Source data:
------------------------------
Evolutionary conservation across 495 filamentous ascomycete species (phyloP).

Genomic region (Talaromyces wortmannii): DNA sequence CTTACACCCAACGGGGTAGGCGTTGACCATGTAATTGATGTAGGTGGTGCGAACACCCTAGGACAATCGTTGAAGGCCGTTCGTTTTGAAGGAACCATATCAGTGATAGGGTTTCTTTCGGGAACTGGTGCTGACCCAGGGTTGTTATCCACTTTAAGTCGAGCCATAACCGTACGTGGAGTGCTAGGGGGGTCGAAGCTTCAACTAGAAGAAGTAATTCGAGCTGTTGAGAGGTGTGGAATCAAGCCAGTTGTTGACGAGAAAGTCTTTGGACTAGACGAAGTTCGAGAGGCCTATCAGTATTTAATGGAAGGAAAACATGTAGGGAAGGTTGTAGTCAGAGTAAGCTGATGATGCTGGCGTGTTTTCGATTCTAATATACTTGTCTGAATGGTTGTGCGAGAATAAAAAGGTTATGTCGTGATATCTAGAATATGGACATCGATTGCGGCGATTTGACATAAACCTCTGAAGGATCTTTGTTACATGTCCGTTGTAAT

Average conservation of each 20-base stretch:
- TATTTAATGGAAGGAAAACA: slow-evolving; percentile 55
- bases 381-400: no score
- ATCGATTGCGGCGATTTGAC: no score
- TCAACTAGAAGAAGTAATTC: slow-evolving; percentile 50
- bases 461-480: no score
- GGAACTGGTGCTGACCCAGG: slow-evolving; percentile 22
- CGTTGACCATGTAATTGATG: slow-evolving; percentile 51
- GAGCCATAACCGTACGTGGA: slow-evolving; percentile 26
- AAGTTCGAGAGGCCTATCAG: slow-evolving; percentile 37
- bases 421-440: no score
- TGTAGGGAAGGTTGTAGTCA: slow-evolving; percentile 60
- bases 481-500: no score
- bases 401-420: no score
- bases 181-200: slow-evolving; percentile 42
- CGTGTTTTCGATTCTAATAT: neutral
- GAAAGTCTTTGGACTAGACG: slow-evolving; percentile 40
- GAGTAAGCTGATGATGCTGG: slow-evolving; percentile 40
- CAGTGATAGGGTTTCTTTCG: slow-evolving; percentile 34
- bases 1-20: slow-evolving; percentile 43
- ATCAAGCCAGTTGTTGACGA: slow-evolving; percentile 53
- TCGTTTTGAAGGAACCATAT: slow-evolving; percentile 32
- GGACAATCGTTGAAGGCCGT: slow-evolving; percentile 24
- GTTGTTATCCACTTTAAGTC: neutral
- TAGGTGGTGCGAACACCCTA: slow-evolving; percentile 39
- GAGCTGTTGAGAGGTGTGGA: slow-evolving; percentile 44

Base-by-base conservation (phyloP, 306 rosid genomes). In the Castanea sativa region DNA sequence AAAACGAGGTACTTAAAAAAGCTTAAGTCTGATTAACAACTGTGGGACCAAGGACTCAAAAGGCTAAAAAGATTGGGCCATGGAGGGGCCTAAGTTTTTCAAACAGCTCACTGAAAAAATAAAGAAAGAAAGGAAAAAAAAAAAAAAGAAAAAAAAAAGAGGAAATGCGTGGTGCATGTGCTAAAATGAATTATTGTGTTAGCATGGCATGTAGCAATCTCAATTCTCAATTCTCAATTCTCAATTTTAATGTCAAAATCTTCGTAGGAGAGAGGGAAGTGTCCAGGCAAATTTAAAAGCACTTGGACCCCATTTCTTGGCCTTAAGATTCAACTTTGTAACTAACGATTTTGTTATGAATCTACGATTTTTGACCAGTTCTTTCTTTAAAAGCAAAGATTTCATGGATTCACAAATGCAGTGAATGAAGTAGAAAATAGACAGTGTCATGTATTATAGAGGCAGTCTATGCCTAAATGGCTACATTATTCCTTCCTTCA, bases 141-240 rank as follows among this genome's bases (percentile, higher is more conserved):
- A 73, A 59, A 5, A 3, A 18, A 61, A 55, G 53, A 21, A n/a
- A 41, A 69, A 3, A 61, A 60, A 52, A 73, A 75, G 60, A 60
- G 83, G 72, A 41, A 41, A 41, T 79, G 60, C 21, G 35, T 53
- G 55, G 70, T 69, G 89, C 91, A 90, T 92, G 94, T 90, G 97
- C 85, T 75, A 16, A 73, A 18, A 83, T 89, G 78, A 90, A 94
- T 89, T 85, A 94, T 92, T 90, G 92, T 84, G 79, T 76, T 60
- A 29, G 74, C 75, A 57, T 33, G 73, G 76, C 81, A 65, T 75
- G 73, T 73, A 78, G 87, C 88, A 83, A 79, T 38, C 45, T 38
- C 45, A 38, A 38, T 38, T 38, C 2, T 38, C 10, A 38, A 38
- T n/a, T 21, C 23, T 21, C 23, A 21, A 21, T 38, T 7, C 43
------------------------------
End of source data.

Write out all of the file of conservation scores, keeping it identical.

Evolutionary conservation across 495 filamentous ascomycete species (phyloP).

Genomic region (Talaromyces wortmannii): DNA sequence CTTACACCCAACGGGGTAGGCGTTGACCATGTAATTGATGTAGGTGGTGCGAACACCCTAGGACAATCGTTGAAGGCCGTTCGTTTTGAAGGAACCATATCAGTGATAGGGTTTCTTTCGGGAACTGGTGCTGACCCAGGGTTGTTATCCACTTTAAGTCGAGCCATAACCGTACGTGGAGTGCTAGGGGGGTCGAAGCTTCAACTAGAAGAAGTAATTCGAGCTGTTGAGAGGTGTGGAATCAAGCCAGTTGTTGACGAGAAAGTCTTTGGACTAGACGAAGTTCGAGAGGCCTATCAGTATTTAATGGAAGGAAAACATGTAGGGAAGGTTGTAGTCAGAGTAAGCTGATGATGCTGGCGTGTTTTCGATTCTAATATACTTGTCTGAATGGTTGTGCGAGAATAAAAAGGTTATGTCGTGATATCTAGAATATGGACATCGATTGCGGCGATTTGACATAAACCTCTGAAGGATCTTTGTTACATGTCCGTTGTAAT

Average conservation of each 20-base stretch:
- TATTTAATGGAAGGAAAACA: slow-evolving; percentile 55
- bases 381-400: no score
- ATCGATTGCGGCGATTTGAC: no score
- TCAACTAGAAGAAGTAATTC: slow-evolving; percentile 50
- bases 461-480: no score
- GGAACTGGTGCTGACCCAGG: slow-evolving; percentile 22
- CGTTGACCATGTAATTGATG: slow-evolving; percentile 51
- GAGCCATAACCGTACGTGGA: slow-evolving; percentile 26
- AAGTTCGAGAGGCCTATCAG: slow-evolving; percentile 37
- bases 421-440: no score
- TGTAGGGAAGGTTGTAGTCA: slow-evolving; percentile 60
- bases 481-500: no score
- bases 401-420: no score
- bases 181-200: slow-evolving; percentile 42
- CGTGTTTTCGATTCTAATAT: neutral
- GAAAGTCTTTGGACTAGACG: slow-evolving; percentile 40
- GAGTAAGCTGATGATGCTGG: slow-evolving; percentile 40
- CAGTGATAGGGTTTCTTTCG: slow-evolving; percentile 34
- bases 1-20: slow-evolving; percentile 43
- ATCAAGCCAGTTGTTGACGA: slow-evolving; percentile 53
- TCGTTTTGAAGGAACCATAT: slow-evolving; percentile 32
- GGACAATCGTTGAAGGCCGT: slow-evolving; percentile 24
- GTTGTTATCCACTTTAAGTC: neutral
- TAGGTGGTGCGAACACCCTA: slow-evolving; percentile 39
- GAGCTGTTGAGAGGTGTGGA: slow-evolving; percentile 44

Base-by-base conservation (phyloP, 306 rosid genomes). In the Castanea sativa region DNA sequence AAAACGAGGTACTTAAAAAAGCTTAAGTCTGATTAACAACTGTGGGACCAAGGACTCAAAAGGCTAAAAAGATTGGGCCATGGAGGGGCCTAAGTTTTTCAAACAGCTCACTGAAAAAATAAAGAAAGAAAGGAAAAAAAAAAAAAAGAAAAAAAAAAGAGGAAATGCGTGGTGCATGTGCTAAAATGAATTATTGTGTTAGCATGGCATGTAGCAATCTCAATTCTCAATTCTCAATTCTCAATTTTAATGTCAAAATCTTCGTAGGAGAGAGGGAAGTGTCCAGGCAAATTTAAAAGCACTTGGACCCCATTTCTTGGCCTTAAGATTCAACTTTGTAACTAACGATTTTGTTATGAATCTACGATTTTTGACCAGTTCTTTCTTTAAAAGCAAAGATTTCATGGATTCACAAATGCAGTGAATGAAGTAGAAAATAGACAGTGTCATGTATTATAGAGGCAGTCTATGCCTAAATGGCTACATTATTCCTTCCTTCA, bases 141-240 rank as follows among this genome's bases (percentile, higher is more conserved):
- A 73, A 59, A 5, A 3, A 18, A 61, A 55, G 53, A 21, A n/a
- A 41, A 69, A 3, A 61, A 60, A 52, A 73, A 75, G 60, A 60
- G 83, G 72, A 41, A 41, A 41, T 79, G 60, C 21, G 35, T 53
- G 55, G 70, T 69, G 89, C 91, A 90, T 92, G 94, T 90, G 97
- C 85, T 75, A 16, A 73, A 18, A 83, T 89, G 78, A 90, A 94
- T 89, T 85, A 94, T 92, T 90, G 92, T 84, G 79, T 76, T 60
- A 29, G 74, C 75, A 57, T 33, G 73, G 76, C 81, A 65, T 75
- G 73, T 73, A 78, G 87, C 88, A 83, A 79, T 38, C 45, T 38
- C 45, A 38, A 38, T 38, T 38, C 2, T 38, C 10, A 38, A 38
- T n/a, T 21, C 23, T 21, C 23, A 21, A 21, T 38, T 7, C 43